PALO ALTO, Calif., April 19, 2012
“To protect organizations against a wide range of attacks, HP has established a global network of security researchers who look for vulnerabilities that were not publicly disclosed,” said Michael Callahan, vice president, Worldwide Product and Solution Marketing, Enterprise Security Products, HP. “The intelligence gained from this research group is built into HP enterprise security solutions in an effort to proactively reduce risk.”
Shifting vulnerability landscape
Disclosure of new vulnerabilities in commercial applications has slowly declined since 2006, dropping nearly 20 percent in 2011 from the previous year. However, data from the report demonstrates that this decline does not signify decreased risk.
- - Although vulnerability reports have declined, attacks on web applications have more than doubled as measured by HP TippingPoint Intrusion Prevention Systems (IPS) in the second half of 2011.
- - Nearly 24 percent of new vulnerabilities disclosed in commercial applications in 2011 have a severity rating of 8 to 10. These vulnerabilities can result in a remote code execution, the most dangerous type of attack.
- - Roughly 36 percent of all vulnerabilities are in commercial web applications.
- - Approximately 86 percent of web applications are vulnerable to an injection attack, which is when hackers access internal databases through a website.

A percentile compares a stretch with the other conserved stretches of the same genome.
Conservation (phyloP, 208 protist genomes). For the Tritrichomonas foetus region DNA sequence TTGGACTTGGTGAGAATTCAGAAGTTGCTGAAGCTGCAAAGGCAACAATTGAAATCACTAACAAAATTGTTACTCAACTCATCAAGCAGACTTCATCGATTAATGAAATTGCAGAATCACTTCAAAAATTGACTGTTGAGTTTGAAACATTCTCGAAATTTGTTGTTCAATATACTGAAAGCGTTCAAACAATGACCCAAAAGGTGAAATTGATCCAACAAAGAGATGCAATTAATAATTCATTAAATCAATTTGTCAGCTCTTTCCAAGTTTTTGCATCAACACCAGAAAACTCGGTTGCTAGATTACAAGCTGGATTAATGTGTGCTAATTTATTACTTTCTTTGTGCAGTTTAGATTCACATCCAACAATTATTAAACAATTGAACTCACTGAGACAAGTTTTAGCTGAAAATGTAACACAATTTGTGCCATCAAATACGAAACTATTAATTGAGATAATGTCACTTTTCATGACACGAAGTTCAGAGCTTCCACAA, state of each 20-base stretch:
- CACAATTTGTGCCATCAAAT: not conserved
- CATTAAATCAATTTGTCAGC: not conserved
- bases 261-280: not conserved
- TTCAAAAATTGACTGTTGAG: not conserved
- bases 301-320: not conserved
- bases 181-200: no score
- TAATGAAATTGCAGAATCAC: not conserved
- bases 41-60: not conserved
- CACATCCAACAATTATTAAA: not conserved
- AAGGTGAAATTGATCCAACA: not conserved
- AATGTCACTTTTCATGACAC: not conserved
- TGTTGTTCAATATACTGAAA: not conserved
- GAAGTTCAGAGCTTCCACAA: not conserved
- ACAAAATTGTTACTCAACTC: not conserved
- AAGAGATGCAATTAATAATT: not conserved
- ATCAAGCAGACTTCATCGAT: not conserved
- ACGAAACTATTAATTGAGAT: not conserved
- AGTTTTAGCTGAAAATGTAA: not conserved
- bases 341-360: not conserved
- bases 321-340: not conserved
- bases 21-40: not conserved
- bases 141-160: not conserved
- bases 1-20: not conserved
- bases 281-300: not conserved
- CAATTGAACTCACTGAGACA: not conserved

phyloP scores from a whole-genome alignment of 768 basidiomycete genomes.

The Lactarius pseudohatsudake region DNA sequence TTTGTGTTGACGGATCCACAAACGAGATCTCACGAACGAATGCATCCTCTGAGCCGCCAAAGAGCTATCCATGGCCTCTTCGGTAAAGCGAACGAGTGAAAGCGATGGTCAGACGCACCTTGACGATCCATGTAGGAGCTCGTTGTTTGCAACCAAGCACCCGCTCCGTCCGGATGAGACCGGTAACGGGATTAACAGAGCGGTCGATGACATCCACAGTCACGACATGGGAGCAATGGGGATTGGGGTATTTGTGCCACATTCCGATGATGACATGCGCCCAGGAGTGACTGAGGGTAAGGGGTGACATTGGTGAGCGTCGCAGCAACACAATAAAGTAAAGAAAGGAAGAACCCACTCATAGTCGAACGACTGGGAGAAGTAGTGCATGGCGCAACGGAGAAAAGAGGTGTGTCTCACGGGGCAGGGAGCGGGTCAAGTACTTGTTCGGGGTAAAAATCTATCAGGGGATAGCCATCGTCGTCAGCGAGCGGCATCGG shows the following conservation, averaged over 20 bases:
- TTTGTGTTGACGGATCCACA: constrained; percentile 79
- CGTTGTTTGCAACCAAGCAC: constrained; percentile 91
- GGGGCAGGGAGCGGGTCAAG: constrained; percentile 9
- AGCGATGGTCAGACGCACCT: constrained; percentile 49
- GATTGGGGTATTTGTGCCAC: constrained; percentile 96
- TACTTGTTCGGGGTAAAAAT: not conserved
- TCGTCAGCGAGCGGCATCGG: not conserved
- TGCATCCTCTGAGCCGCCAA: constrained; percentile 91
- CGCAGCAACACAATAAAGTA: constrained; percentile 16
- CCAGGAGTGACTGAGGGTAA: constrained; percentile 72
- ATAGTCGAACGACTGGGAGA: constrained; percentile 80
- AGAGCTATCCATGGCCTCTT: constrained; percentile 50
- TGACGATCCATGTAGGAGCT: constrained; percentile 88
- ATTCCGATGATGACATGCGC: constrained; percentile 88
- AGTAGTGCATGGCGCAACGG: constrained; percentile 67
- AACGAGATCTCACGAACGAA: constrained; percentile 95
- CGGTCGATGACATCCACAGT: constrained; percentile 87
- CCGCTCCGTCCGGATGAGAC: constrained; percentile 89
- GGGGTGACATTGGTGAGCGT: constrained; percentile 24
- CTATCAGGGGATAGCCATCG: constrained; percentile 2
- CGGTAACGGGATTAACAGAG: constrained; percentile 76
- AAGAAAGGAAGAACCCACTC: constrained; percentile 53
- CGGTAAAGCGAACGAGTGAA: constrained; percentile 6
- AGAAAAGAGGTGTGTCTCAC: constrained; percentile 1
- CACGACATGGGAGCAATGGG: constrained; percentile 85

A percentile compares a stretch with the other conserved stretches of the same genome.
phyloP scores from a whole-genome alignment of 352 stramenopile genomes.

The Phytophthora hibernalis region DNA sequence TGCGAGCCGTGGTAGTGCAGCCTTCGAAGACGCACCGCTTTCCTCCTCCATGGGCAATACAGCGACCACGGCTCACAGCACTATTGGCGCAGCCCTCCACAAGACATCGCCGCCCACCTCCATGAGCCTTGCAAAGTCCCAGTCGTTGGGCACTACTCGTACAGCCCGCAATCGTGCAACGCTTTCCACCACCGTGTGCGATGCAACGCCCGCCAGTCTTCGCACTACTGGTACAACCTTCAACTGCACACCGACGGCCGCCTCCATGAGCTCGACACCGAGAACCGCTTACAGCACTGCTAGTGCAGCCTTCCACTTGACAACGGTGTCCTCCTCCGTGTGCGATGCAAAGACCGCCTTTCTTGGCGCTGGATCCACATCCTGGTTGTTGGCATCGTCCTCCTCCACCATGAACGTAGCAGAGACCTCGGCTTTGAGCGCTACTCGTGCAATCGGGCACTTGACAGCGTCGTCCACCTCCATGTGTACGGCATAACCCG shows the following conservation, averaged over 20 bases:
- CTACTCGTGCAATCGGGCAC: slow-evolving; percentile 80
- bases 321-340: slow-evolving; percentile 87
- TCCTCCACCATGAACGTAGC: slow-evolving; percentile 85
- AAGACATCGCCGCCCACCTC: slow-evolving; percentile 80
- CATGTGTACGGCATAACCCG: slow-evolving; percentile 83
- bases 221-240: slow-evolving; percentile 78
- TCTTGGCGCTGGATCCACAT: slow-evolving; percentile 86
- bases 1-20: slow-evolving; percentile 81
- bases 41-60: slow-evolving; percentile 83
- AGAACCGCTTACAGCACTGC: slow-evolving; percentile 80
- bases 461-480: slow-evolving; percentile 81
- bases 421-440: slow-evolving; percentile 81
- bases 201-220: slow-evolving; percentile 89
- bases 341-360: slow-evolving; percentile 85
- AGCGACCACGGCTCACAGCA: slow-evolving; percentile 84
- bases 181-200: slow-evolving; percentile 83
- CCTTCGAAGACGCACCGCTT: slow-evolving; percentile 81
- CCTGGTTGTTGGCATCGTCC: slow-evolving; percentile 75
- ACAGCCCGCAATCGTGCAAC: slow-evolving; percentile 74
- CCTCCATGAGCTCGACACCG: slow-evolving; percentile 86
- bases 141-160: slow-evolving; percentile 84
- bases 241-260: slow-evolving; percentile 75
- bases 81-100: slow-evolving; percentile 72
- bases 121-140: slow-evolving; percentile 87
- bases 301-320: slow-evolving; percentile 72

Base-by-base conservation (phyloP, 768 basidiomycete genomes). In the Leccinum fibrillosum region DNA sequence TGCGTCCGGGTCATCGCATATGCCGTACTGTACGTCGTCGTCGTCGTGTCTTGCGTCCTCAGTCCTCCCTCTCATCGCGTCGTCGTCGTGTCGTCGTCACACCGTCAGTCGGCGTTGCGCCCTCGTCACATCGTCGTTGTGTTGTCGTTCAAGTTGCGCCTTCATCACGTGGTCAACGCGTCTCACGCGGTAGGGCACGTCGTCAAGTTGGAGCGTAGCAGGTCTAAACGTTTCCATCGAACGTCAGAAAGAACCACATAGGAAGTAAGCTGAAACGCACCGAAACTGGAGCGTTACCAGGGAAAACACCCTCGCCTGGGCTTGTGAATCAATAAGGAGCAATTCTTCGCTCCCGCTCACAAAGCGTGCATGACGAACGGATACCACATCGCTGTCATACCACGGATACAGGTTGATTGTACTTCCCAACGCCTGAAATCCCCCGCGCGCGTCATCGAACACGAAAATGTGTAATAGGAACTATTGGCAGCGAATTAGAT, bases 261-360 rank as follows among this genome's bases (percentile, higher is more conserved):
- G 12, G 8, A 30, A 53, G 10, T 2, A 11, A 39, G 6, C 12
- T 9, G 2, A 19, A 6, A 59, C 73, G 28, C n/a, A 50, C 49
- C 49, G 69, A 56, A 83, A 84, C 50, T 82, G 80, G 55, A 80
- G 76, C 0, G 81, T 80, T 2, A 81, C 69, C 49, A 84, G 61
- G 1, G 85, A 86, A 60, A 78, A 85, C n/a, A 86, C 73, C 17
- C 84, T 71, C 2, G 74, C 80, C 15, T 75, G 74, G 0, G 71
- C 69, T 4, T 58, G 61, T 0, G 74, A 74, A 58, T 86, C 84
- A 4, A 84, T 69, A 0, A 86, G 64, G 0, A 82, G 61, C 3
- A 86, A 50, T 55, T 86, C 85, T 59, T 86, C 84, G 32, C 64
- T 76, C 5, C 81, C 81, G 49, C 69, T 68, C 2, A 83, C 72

- - Due to a high success rate, web exploit toolkits continued to be popular in 2011. These “packaged” attack frameworks are traded or sold online, enabling hackers to access enterprise IT systems and steal sensitive data. For example, the Blackhole Exploit Kit is used by most cybercriminals, and reached an unusually high infection rate of more than 80 percent in late November 2011.
The Cyber Security Risks Report has been published every six months since 2009 by HP DVLabs, a premier research organization for vulnerability analysis and discovery. HP DVLabs analyzed security exploit data from thousands of deployed HP TippingPoint Intrusion Prevention Systems (IPS). The data was then correlated with information from the following sources:
- The Zero Day Initiative, a research program managed by HP DVLabs that is designed to improve security by identifying software flaws which have led to cyber attacks and security breaches.
- Open Source Vulnerability Database, an independent and open source database created by and for the security-vulnerabilities community.
- Web application data from the HP Fortify Application Security Center (ASC) Web Security Research Group, which helps security professionals, quality assurance (QA) specialists and developers facilitate the security of web applications across the enterprise, HP Software Professional Services and HP Fortify on Demand.